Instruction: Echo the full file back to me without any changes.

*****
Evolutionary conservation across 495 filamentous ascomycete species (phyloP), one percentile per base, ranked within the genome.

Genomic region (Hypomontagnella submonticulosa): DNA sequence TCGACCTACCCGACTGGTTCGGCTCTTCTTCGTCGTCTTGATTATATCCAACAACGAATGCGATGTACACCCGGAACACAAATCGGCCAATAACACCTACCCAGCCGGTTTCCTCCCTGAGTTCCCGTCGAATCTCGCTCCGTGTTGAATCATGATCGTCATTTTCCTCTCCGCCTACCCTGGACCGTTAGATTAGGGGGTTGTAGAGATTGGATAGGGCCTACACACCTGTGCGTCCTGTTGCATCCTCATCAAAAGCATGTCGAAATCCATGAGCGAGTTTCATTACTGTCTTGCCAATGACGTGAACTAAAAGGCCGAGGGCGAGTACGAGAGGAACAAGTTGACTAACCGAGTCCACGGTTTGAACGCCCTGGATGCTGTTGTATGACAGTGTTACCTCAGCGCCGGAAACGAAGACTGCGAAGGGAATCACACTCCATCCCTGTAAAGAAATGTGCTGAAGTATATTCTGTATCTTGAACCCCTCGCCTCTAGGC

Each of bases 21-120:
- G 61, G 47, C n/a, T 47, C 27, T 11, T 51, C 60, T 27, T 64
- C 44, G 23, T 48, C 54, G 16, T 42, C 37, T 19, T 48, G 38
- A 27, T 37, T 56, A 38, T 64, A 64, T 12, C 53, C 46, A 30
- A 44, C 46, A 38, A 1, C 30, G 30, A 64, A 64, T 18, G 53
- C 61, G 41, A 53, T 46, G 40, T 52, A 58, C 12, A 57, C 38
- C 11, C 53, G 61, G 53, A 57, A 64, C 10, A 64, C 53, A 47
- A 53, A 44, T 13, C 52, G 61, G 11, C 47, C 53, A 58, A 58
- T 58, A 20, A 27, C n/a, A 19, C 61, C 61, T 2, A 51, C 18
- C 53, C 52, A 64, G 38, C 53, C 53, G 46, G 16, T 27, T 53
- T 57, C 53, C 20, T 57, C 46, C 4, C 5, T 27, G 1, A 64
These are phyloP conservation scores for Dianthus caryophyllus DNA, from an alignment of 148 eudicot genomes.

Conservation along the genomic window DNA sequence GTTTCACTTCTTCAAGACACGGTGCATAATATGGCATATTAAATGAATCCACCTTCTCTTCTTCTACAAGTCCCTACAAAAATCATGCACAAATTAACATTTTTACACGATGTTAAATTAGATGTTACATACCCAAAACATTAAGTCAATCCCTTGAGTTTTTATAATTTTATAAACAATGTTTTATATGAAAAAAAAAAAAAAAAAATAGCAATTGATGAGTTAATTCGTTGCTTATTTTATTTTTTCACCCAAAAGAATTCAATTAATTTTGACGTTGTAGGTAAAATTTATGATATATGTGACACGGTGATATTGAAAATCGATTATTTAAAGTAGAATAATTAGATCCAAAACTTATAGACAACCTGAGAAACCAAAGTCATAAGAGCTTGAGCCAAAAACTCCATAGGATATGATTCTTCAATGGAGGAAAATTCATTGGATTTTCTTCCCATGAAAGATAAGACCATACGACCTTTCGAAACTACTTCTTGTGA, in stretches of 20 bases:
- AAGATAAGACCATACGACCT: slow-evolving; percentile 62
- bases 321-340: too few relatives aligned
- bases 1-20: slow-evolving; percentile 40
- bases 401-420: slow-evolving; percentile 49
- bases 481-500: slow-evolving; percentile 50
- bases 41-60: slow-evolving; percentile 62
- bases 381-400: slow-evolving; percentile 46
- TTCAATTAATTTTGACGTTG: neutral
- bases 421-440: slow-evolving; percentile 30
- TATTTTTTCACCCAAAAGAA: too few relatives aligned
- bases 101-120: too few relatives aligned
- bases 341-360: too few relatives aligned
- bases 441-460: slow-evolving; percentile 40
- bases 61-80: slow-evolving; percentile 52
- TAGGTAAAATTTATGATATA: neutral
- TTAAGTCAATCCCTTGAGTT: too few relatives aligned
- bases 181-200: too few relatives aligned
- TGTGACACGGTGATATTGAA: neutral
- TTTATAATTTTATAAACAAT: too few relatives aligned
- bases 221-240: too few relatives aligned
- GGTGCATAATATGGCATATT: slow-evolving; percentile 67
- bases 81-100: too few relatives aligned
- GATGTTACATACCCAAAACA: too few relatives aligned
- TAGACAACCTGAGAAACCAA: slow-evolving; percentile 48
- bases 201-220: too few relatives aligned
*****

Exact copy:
Evolutionary conservation across 495 filamentous ascomycete species (phyloP), one percentile per base, ranked within the genome.

Genomic region (Hypomontagnella submonticulosa): DNA sequence TCGACCTACCCGACTGGTTCGGCTCTTCTTCGTCGTCTTGATTATATCCAACAACGAATGCGATGTACACCCGGAACACAAATCGGCCAATAACACCTACCCAGCCGGTTTCCTCCCTGAGTTCCCGTCGAATCTCGCTCCGTGTTGAATCATGATCGTCATTTTCCTCTCCGCCTACCCTGGACCGTTAGATTAGGGGGTTGTAGAGATTGGATAGGGCCTACACACCTGTGCGTCCTGTTGCATCCTCATCAAAAGCATGTCGAAATCCATGAGCGAGTTTCATTACTGTCTTGCCAATGACGTGAACTAAAAGGCCGAGGGCGAGTACGAGAGGAACAAGTTGACTAACCGAGTCCACGGTTTGAACGCCCTGGATGCTGTTGTATGACAGTGTTACCTCAGCGCCGGAAACGAAGACTGCGAAGGGAATCACACTCCATCCCTGTAAAGAAATGTGCTGAAGTATATTCTGTATCTTGAACCCCTCGCCTCTAGGC

Each of bases 21-120:
- G 61, G 47, C n/a, T 47, C 27, T 11, T 51, C 60, T 27, T 64
- C 44, G 23, T 48, C 54, G 16, T 42, C 37, T 19, T 48, G 38
- A 27, T 37, T 56, A 38, T 64, A 64, T 12, C 53, C 46, A 30
- A 44, C 46, A 38, A 1, C 30, G 30, A 64, A 64, T 18, G 53
- C 61, G 41, A 53, T 46, G 40, T 52, A 58, C 12, A 57, C 38
- C 11, C 53, G 61, G 53, A 57, A 64, C 10, A 64, C 53, A 47
- A 53, A 44, T 13, C 52, G 61, G 11, C 47, C 53, A 58, A 58
- T 58, A 20, A 27, C n/a, A 19, C 61, C 61, T 2, A 51, C 18
- C 53, C 52, A 64, G 38, C 53, C 53, G 46, G 16, T 27, T 53
- T 57, C 53, C 20, T 57, C 46, C 4, C 5, T 27, G 1, A 64
These are phyloP conservation scores for Dianthus caryophyllus DNA, from an alignment of 148 eudicot genomes.

Conservation along the genomic window DNA sequence GTTTCACTTCTTCAAGACACGGTGCATAATATGGCATATTAAATGAATCCACCTTCTCTTCTTCTACAAGTCCCTACAAAAATCATGCACAAATTAACATTTTTACACGATGTTAAATTAGATGTTACATACCCAAAACATTAAGTCAATCCCTTGAGTTTTTATAATTTTATAAACAATGTTTTATATGAAAAAAAAAAAAAAAAAATAGCAATTGATGAGTTAATTCGTTGCTTATTTTATTTTTTCACCCAAAAGAATTCAATTAATTTTGACGTTGTAGGTAAAATTTATGATATATGTGACACGGTGATATTGAAAATCGATTATTTAAAGTAGAATAATTAGATCCAAAACTTATAGACAACCTGAGAAACCAAAGTCATAAGAGCTTGAGCCAAAAACTCCATAGGATATGATTCTTCAATGGAGGAAAATTCATTGGATTTTCTTCCCATGAAAGATAAGACCATACGACCTTTCGAAACTACTTCTTGTGA, in stretches of 20 bases:
- AAGATAAGACCATACGACCT: slow-evolving; percentile 62
- bases 321-340: too few relatives aligned
- bases 1-20: slow-evolving; percentile 40
- bases 401-420: slow-evolving; percentile 49
- bases 481-500: slow-evolving; percentile 50
- bases 41-60: slow-evolving; percentile 62
- bases 381-400: slow-evolving; percentile 46
- TTCAATTAATTTTGACGTTG: neutral
- bases 421-440: slow-evolving; percentile 30
- TATTTTTTCACCCAAAAGAA: too few relatives aligned
- bases 101-120: too few relatives aligned
- bases 341-360: too few relatives aligned
- bases 441-460: slow-evolving; percentile 40
- bases 61-80: slow-evolving; percentile 52
- TAGGTAAAATTTATGATATA: neutral
- TTAAGTCAATCCCTTGAGTT: too few relatives aligned
- bases 181-200: too few relatives aligned
- TGTGACACGGTGATATTGAA: neutral
- TTTATAATTTTATAAACAAT: too few relatives aligned
- bases 221-240: too few relatives aligned
- GGTGCATAATATGGCATATT: slow-evolving; percentile 67
- bases 81-100: too few relatives aligned
- GATGTTACATACCCAAAACA: too few relatives aligned
- TAGACAACCTGAGAAACCAA: slow-evolving; percentile 48
- bases 201-220: too few relatives aligned